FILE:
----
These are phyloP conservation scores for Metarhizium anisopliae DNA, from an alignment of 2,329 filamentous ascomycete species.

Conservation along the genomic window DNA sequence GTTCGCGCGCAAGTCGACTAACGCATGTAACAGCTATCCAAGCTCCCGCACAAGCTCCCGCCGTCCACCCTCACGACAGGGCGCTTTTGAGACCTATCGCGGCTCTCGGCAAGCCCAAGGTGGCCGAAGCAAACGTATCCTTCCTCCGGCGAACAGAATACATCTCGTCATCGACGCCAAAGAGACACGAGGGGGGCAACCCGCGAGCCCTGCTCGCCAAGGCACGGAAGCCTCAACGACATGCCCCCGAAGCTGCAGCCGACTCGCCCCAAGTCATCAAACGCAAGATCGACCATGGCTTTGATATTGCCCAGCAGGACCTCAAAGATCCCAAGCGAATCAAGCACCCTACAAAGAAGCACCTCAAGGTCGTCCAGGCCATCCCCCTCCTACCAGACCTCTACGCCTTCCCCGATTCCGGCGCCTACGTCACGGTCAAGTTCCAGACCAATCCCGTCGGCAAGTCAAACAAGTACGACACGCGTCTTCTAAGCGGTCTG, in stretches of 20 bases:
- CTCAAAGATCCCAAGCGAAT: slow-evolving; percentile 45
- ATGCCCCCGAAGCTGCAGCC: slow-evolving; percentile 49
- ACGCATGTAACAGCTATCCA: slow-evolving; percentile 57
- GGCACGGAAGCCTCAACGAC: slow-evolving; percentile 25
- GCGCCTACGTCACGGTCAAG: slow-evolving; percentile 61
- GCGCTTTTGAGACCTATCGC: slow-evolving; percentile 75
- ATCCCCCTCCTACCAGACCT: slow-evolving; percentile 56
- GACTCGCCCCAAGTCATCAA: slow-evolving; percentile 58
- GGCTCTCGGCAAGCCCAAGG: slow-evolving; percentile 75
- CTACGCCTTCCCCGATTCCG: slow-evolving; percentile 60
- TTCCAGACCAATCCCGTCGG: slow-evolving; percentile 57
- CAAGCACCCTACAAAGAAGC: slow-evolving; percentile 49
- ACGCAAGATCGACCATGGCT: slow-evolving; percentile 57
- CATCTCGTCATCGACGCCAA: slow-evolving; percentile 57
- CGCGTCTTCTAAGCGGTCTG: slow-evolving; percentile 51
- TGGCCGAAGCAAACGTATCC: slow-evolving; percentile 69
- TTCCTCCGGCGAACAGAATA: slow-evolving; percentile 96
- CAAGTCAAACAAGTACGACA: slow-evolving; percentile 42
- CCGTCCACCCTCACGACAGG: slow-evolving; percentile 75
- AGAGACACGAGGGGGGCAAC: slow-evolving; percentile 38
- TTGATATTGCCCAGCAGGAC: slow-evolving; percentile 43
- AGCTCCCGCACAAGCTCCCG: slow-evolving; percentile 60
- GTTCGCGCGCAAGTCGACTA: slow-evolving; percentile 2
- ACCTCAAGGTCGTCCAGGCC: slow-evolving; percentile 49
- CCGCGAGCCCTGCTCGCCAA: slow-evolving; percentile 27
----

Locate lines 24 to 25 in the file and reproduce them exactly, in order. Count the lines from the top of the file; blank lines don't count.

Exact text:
- AGCTCCCGCACAAGCTCCCG: slow-evolving; percentile 60
- GTTCGCGCGCAAGTCGACTA: slow-evolving; percentile 2